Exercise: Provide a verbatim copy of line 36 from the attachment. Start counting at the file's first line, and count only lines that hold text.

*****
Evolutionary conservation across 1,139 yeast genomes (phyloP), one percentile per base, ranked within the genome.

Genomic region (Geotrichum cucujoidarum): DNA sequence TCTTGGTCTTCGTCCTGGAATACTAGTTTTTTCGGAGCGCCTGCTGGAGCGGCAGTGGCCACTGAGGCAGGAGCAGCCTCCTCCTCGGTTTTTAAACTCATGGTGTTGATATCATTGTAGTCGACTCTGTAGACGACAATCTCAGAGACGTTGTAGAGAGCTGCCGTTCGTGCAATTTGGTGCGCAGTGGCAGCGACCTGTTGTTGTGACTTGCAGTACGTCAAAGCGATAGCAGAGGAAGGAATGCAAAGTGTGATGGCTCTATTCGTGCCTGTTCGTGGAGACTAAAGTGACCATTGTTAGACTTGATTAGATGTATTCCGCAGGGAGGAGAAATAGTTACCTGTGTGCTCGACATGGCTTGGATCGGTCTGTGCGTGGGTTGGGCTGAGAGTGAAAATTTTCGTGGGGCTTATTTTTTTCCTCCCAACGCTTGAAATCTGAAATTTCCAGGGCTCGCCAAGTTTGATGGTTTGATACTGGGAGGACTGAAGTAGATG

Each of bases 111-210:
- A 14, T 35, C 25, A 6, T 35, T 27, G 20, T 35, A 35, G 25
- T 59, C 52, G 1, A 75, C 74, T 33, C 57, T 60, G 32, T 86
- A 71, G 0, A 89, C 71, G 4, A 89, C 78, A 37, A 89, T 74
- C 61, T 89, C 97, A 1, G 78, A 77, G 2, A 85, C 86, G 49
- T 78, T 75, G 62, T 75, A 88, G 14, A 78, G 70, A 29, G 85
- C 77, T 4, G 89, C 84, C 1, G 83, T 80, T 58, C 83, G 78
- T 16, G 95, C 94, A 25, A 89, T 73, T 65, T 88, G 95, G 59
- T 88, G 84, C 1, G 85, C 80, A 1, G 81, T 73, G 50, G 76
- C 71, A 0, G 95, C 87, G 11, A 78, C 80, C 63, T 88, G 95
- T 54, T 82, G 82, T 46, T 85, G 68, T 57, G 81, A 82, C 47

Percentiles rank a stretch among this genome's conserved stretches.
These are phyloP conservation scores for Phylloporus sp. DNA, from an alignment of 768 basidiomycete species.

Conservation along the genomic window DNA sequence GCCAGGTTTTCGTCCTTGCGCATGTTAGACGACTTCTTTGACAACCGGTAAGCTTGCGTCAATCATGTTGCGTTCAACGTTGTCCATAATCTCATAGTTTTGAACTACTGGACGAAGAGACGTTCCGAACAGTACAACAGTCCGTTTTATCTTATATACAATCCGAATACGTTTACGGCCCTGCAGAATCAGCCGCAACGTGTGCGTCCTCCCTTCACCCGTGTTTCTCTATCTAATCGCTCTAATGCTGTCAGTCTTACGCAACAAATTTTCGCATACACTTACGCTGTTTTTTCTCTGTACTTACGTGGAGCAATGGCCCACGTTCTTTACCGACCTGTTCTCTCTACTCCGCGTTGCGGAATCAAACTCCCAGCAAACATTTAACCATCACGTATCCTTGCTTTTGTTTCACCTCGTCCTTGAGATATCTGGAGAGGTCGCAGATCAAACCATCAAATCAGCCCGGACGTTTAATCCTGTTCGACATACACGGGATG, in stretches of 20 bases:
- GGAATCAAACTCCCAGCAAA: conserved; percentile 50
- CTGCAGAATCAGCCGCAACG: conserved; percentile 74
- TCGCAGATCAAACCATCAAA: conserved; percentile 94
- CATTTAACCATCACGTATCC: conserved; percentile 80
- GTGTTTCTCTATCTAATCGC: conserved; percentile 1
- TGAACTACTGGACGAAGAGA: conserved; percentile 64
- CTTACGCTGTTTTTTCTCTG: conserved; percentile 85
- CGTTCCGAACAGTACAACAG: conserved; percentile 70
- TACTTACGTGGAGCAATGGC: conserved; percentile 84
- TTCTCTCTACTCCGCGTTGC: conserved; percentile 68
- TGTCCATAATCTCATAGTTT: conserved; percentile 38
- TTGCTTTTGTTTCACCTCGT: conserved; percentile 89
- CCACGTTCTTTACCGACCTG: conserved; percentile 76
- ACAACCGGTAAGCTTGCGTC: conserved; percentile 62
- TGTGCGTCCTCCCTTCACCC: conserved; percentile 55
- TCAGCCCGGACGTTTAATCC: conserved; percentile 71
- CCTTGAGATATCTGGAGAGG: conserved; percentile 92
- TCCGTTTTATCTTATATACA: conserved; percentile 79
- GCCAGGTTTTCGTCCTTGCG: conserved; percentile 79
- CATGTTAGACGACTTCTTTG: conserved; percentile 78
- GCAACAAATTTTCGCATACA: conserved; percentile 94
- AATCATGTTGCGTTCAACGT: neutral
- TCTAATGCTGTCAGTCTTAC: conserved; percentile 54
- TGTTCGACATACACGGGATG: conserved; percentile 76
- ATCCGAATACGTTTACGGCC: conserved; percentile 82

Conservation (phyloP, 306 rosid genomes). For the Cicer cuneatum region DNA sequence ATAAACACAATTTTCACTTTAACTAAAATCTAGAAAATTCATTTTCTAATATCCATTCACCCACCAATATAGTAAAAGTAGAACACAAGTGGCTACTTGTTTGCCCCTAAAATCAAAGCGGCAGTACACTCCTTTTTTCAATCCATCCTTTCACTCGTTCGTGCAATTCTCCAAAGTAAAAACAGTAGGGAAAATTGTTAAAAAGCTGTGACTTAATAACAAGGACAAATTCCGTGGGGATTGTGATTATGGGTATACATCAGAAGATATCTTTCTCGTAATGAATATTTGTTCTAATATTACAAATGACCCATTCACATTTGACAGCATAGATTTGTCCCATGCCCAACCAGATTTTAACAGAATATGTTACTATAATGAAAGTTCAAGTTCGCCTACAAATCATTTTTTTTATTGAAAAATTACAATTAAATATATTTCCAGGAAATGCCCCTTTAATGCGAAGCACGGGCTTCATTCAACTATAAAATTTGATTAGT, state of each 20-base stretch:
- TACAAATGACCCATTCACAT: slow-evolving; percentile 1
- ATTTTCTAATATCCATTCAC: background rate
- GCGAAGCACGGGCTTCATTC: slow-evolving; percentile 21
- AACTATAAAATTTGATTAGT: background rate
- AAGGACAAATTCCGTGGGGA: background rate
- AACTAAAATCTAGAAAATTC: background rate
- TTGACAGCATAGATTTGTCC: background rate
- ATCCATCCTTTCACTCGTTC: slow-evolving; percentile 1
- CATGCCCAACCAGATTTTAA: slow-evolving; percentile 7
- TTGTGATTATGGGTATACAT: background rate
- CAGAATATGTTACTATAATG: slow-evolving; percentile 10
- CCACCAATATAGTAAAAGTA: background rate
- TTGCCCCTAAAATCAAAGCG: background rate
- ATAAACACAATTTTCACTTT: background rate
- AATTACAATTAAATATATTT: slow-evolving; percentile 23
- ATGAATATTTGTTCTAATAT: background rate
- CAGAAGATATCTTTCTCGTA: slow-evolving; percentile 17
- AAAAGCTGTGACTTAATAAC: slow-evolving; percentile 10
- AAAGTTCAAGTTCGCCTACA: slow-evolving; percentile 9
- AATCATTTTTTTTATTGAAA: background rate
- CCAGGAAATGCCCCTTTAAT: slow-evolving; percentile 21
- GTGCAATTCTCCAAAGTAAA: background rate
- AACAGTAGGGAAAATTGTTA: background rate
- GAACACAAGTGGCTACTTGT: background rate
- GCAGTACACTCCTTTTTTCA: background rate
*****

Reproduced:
- CATGTTAGACGACTTCTTTG: conserved; percentile 78